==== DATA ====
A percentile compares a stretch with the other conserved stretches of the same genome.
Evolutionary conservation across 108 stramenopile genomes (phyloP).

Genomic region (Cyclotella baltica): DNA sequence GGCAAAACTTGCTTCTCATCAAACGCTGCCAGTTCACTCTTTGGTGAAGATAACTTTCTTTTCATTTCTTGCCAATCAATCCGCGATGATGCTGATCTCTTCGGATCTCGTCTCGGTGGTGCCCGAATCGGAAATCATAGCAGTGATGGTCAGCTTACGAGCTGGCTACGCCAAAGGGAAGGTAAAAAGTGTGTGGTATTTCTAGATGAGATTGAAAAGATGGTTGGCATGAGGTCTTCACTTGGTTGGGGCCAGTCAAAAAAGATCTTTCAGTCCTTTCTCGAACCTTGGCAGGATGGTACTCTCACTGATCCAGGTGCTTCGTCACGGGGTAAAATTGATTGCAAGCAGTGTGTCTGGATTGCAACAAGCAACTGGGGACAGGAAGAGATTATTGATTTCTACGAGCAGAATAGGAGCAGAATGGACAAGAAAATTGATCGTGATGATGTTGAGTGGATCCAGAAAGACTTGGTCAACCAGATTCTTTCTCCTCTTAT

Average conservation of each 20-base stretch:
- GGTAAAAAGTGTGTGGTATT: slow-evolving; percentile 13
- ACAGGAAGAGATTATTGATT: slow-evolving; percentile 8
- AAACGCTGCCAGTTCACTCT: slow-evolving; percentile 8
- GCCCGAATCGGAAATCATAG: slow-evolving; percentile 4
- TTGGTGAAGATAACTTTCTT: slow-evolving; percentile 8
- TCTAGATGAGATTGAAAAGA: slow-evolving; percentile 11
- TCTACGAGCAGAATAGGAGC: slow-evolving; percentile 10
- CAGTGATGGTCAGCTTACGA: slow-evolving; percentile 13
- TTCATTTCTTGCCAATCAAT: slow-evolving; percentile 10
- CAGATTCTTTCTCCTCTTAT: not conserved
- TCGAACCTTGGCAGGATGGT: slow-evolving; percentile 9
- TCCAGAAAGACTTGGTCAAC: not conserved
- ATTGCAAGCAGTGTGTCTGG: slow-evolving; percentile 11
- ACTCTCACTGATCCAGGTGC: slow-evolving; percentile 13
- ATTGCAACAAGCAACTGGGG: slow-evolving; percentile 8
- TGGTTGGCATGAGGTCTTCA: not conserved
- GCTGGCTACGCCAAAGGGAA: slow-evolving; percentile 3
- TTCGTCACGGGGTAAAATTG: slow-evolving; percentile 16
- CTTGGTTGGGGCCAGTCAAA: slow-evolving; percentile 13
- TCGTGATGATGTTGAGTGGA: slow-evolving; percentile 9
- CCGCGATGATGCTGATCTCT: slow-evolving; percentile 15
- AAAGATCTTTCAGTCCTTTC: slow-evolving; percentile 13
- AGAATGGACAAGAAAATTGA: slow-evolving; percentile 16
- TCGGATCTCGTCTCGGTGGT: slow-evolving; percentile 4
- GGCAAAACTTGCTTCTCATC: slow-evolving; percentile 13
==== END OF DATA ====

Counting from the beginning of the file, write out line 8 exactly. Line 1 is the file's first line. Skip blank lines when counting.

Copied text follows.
- GCCCGAATCGGAAATCATAG: slow-evolving; percentile 4